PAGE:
October 5, 2022

“I just want to tell you, the first thing I heard was your voices the next morning,” said a caller, her own voice wavering. “Oh shoot. And it made me cry, the comfort of hearing your voices.”

David Jones and Meredith Michaels are not breaking news reporters. They didn’t file stories from the businesses or homes hit last week by Hurricane Ian. They won’t spend the coming months interrogating evacuation orders or recovery efforts.

But last week, they were there for listeners in ways they’ve always been and in ways they’ve never had to be before.

Jones and Michaels are the hosts of “Jones and Company,” a morning show from Sarasota’s WSRZ, part of the iHeartMedia network. Normally, their work includes playing music, taking calls and brightening up listeners’ mornings. 

Last Friday, after Hurricane Ian shifted south and devastated southwest Florida, the two stayed on the air for 12 hours talking with callers, finding answers and crowdsourcing information. 

What roads were closed?

Where could people find gas?

Who had ice?

On Monday, their show ran for six hours. 

Jones’ voice has been part of Florida’s Manatee and Sarasota Counties for 35 years. In the ’90s, he had a TV show in Tampa Bay. Being a morning show host is a lot of fun, he said. But last week was a wake-up call. 

Living in a place, knowing the streets, the landscape, the history and the people — and being known as part of the community — is also a critical part of the job. 

The two heard from a woman stuck on the second floor of her flooded home with no power. They heard from a veteran who’d lost his home and just wanted to hear familiar voices.

“Radio is that medium, we are a companion medium,” Michaels said. “We’re in the empty seat next to them every morning on their way to work.”

And when that routine got dangerously disrupted last week, Jones and Michaels and commercial radio hosts like them were still there.

At WCTQ, a Sarasota country radio station also part of the iHeartMedia network, morning show hosts Lulu Soeder and Maverick Johnson understood their roles.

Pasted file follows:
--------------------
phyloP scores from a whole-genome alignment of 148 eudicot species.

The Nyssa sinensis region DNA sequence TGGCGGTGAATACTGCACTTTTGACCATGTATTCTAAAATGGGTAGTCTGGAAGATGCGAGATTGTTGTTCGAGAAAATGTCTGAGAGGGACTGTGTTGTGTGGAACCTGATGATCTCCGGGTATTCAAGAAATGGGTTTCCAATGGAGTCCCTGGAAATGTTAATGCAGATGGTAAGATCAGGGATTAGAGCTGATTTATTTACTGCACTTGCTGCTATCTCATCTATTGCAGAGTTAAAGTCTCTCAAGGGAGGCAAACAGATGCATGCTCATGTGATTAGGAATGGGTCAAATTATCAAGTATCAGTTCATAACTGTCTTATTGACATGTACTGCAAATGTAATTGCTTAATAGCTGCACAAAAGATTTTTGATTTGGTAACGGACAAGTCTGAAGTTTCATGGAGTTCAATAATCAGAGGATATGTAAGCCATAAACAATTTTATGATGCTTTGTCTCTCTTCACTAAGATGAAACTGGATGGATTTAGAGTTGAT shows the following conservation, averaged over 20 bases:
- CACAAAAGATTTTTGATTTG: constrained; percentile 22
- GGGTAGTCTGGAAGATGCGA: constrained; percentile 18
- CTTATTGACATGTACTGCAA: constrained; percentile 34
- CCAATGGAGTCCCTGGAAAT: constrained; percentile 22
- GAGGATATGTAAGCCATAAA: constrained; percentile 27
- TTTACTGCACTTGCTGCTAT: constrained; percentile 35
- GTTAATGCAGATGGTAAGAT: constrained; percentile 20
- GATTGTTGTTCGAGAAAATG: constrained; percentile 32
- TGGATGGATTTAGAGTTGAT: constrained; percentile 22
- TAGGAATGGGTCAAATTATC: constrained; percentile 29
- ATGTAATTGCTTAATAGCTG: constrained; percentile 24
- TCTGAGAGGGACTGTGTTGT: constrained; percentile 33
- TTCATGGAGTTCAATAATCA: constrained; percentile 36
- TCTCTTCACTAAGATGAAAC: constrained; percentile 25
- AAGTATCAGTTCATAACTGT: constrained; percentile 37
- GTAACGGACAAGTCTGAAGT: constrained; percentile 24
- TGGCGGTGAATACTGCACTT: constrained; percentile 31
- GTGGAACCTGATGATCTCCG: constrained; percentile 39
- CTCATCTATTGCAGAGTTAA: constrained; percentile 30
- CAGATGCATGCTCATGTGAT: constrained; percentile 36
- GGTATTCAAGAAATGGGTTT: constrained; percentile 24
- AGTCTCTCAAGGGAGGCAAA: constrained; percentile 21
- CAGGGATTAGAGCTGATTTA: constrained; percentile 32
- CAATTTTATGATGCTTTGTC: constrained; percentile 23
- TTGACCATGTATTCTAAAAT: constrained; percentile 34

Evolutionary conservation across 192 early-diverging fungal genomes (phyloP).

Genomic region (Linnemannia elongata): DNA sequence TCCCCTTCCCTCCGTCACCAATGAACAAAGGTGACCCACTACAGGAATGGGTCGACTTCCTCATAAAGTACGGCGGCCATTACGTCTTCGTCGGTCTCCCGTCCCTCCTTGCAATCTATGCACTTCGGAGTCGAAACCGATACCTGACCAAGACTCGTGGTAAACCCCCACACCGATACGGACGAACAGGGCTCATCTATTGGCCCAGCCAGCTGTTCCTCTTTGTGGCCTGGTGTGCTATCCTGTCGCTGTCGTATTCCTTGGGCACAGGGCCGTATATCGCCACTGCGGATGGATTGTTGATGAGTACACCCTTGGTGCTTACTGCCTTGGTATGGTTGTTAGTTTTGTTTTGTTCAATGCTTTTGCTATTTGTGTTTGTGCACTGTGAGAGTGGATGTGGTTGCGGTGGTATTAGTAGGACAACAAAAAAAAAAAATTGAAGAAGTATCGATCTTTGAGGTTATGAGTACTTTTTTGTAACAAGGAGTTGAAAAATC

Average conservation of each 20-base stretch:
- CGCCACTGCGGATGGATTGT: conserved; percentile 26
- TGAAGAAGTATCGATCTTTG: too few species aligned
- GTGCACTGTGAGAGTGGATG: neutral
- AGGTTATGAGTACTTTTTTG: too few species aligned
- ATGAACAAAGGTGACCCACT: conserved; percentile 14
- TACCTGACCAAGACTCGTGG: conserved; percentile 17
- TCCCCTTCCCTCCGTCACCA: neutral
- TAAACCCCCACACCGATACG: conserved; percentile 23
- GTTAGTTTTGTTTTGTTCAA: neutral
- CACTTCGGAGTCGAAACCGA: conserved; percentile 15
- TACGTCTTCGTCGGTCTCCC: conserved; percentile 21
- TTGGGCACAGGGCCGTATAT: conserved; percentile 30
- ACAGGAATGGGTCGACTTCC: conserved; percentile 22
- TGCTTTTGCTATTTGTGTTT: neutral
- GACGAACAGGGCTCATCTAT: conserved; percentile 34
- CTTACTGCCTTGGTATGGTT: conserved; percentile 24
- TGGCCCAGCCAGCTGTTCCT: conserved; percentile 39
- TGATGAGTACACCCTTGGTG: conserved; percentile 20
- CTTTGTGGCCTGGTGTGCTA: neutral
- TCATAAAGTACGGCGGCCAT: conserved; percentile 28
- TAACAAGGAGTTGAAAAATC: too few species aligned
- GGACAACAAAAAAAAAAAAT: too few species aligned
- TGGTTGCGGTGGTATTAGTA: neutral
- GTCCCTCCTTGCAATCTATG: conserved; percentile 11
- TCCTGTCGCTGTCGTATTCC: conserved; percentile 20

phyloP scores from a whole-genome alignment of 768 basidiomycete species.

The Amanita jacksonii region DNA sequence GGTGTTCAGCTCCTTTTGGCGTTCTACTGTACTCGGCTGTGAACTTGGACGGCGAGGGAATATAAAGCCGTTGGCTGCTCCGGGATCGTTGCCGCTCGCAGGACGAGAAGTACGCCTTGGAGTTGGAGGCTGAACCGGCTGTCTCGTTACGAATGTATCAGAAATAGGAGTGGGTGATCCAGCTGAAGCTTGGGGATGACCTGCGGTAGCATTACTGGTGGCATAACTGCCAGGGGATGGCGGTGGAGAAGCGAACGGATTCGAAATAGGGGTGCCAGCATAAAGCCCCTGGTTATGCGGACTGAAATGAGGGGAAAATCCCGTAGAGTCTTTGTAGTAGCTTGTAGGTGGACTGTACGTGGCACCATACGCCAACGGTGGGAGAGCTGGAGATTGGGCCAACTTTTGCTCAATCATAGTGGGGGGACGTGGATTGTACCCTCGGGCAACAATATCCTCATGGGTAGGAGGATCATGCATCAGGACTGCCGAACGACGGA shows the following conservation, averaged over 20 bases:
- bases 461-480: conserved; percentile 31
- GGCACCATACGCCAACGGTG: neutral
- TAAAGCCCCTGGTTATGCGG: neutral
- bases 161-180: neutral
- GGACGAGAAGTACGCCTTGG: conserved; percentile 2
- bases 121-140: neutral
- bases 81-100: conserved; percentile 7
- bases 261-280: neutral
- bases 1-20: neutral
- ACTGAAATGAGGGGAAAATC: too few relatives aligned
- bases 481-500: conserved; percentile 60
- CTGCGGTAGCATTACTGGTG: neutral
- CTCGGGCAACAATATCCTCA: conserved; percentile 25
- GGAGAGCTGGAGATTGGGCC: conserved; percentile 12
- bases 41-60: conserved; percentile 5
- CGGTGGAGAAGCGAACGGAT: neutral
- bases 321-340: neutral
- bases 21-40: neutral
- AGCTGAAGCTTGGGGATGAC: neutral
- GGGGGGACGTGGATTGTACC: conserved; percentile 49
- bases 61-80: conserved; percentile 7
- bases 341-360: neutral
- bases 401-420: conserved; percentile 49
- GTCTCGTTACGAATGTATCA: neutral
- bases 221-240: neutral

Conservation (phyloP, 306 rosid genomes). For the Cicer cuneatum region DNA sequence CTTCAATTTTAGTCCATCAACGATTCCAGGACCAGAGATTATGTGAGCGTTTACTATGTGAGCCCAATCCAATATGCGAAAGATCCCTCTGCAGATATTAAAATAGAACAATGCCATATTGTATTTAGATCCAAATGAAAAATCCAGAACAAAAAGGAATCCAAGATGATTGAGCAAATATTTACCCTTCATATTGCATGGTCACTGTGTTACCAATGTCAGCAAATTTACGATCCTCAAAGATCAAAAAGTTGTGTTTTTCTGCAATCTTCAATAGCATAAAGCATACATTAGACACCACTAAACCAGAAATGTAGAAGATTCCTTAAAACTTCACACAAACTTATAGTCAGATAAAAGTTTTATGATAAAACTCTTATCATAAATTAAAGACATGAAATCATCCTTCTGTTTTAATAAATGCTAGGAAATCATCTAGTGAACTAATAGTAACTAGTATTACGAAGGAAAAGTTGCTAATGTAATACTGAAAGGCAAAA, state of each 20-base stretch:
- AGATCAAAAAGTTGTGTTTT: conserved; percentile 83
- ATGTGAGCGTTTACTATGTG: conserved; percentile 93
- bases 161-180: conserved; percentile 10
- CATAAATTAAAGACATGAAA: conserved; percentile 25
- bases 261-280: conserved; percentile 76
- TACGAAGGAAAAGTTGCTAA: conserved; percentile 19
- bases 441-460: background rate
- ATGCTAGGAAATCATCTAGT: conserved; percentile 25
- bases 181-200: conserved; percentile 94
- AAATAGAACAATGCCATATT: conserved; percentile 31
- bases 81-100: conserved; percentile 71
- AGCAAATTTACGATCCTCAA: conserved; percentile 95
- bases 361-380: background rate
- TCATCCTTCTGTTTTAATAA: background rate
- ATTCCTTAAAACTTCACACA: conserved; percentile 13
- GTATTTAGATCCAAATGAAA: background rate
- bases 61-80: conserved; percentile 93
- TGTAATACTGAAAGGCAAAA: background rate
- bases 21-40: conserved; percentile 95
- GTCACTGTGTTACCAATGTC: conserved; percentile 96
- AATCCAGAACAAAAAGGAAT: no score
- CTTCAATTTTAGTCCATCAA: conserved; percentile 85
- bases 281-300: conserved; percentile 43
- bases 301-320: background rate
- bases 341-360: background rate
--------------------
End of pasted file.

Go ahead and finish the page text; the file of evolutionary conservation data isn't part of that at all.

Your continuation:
“During the storm, we were able to be on the air and we got information and updates and also were kind of a comfort to people,” Soeder said.

And after?

“I think we take a lot of responsibility in the after,” Johnson said. “We still have almost 100,000 people in the two counties that still don’t have power. The only way they’re getting information is through a radio.”

The stations are also available through an iHeart app, and many people listened in and called in through their phones. Regardless of the device, radio is free, easy and all around you, said Frank Harris, iHeartMedia Sarasota’s senior vice president of programming. 

You just turn it on and it’s there.”

In December, Poynter’s Al Tompkins visited Kentucky after it was hit by tornadoes to report on how journalists there were covering the story. Tompkins wrote about Tess Cowan, an AM radio host who offered information and comfort to her listeners. 

“We are community stewards,” station owner Beth Mann told Tompkins. “We will connect the dots for people. We will help the government agencies tell people what is going on and we will help people find what they need to rebuild. In times like these, a local radio station can bring a community together.”

In Florida, Harris, Johnson and Jones all remember 2004’s Hurricane Charley, which devastated Port Charlotte and Punta Gorda. They know there’s long work ahead for the places hardest hit last week. That work, for the morning show hosts, will include sharing the stories of people helping each other, offering resources and celebrating each time a listener’s power comes back. 

Jones and Michaels even have a snippet of music ready to play for those celebrations — Snap’s “I’ve got the power.”

“You guys, thanks for being on the air,” another caller told the duo. “It’s nice to hear a voice we know.”

This piece originally appeared in Local Edition, our newsletter devoted to the telling stories of local journalists

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Kristen Hare teaches local journalists the critical skills they need to serve and cover their communities as Poynter's local news faculty member. Before joining faculty…
Kristen Hare

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